I AM WHAT I THINK YOU THINK I AM
Siry’s large scale acrylic paintings explore the perception of self and the influence that social interactions have on how we construct identity. She draws inspiration from Charles Horton Cooley’s social psychological concept the looking-glass self that suggests we shape our self-image based on the understanding of how others perceive us.
“I am not what I think I am, and I am not what you think I am. I am what I think you think I am.” - Charles Horton Cooley, Human Nature and the Social Order
Siry merges painting and drawing within this series by first approaching a white surface with spontaneous black paint strokes. White marks are then made using a palette knife to scrape away the dried paint; the resulting range of scrapes reveals figures with a magnetic energy that both fuse together and repel their ethereal bodies. The white scrapes expose the curvature of every muscle and connect two masses. It is unclear where one figure ends and a new one begins.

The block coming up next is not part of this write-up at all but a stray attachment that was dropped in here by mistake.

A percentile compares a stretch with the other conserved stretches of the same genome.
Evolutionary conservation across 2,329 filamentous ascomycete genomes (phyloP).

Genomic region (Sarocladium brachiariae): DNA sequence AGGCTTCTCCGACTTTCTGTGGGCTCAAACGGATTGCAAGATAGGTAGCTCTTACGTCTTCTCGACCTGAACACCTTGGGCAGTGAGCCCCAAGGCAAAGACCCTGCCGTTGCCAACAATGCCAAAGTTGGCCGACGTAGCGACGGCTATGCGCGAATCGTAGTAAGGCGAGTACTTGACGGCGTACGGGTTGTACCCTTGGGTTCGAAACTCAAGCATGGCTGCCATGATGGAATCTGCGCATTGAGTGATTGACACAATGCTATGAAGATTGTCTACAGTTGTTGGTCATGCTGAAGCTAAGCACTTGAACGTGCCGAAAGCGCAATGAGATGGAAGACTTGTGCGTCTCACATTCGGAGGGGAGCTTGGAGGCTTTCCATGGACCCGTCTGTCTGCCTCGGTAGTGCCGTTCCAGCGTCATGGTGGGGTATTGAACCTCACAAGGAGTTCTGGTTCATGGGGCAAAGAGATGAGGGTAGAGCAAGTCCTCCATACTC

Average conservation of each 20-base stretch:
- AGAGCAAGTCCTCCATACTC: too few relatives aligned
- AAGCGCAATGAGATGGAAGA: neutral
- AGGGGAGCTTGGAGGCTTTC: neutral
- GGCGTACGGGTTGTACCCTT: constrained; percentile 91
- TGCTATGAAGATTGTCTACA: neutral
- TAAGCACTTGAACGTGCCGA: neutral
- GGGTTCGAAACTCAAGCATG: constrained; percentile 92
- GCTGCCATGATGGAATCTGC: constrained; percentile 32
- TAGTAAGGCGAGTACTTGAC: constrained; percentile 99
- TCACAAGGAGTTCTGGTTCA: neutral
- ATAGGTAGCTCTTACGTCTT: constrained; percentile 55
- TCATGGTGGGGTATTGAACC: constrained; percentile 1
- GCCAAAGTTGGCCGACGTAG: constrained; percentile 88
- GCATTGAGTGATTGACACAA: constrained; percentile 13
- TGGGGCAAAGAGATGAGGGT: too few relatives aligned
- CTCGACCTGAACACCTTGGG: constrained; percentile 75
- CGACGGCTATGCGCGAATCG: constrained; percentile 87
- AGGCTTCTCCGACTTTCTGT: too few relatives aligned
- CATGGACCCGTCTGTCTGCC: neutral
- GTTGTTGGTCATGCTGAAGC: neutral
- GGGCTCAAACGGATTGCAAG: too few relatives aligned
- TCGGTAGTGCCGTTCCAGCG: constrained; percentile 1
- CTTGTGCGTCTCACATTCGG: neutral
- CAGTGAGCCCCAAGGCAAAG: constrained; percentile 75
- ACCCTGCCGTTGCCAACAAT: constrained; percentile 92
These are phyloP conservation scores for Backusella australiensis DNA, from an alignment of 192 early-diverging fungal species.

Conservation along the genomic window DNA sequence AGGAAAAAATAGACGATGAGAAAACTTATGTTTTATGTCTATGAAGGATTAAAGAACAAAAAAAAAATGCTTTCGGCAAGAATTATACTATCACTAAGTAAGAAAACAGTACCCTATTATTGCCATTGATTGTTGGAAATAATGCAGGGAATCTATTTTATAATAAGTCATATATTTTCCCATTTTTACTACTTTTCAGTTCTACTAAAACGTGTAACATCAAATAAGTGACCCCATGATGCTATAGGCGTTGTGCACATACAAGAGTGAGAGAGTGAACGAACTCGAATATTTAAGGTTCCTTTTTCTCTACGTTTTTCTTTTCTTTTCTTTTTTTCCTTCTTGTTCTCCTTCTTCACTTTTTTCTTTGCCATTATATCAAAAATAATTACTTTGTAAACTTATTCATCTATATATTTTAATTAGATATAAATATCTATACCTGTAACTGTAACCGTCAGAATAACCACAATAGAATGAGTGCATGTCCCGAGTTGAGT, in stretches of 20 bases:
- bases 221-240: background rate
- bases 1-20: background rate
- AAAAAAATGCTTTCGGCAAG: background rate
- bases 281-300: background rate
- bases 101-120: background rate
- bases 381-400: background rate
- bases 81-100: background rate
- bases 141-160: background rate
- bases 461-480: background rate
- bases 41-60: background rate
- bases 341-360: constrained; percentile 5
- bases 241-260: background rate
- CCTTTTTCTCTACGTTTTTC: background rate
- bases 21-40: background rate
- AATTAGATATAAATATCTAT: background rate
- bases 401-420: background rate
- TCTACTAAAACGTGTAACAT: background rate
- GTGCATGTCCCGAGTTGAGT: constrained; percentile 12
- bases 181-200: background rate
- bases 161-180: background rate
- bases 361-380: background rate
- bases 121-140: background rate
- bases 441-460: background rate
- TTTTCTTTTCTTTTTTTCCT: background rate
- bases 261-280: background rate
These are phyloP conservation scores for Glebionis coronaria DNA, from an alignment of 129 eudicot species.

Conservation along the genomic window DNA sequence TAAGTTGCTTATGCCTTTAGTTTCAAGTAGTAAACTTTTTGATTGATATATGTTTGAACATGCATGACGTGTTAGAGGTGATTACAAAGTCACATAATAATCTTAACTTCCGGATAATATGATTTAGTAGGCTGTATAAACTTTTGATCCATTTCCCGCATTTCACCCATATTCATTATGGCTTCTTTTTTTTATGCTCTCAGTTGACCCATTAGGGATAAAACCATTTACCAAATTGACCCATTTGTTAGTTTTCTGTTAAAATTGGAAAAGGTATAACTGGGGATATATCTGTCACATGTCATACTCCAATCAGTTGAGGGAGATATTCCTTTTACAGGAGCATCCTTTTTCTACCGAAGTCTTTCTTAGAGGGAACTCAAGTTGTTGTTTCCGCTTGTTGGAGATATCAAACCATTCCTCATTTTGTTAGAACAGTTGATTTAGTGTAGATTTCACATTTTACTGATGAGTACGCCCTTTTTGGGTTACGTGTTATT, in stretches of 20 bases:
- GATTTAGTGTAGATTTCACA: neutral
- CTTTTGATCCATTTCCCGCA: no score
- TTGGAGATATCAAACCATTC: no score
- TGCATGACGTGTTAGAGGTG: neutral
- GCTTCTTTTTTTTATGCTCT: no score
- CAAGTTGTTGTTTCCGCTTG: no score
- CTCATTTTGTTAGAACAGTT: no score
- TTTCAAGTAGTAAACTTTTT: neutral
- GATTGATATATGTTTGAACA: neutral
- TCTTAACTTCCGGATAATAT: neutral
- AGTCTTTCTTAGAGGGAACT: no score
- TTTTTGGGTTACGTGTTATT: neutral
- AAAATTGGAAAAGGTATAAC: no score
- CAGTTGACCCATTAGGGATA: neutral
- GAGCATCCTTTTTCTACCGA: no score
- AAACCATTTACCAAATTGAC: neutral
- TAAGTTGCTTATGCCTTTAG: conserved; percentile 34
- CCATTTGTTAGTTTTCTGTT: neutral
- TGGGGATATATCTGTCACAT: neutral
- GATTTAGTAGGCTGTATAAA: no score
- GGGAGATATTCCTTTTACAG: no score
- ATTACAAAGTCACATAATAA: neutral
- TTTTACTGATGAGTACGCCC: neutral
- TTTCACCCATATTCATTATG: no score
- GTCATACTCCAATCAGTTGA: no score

Siry’s process of identifying figures within a random pattern references the human desire to formulate meaning through social connection. By making sense of others we seek to understand ourselves.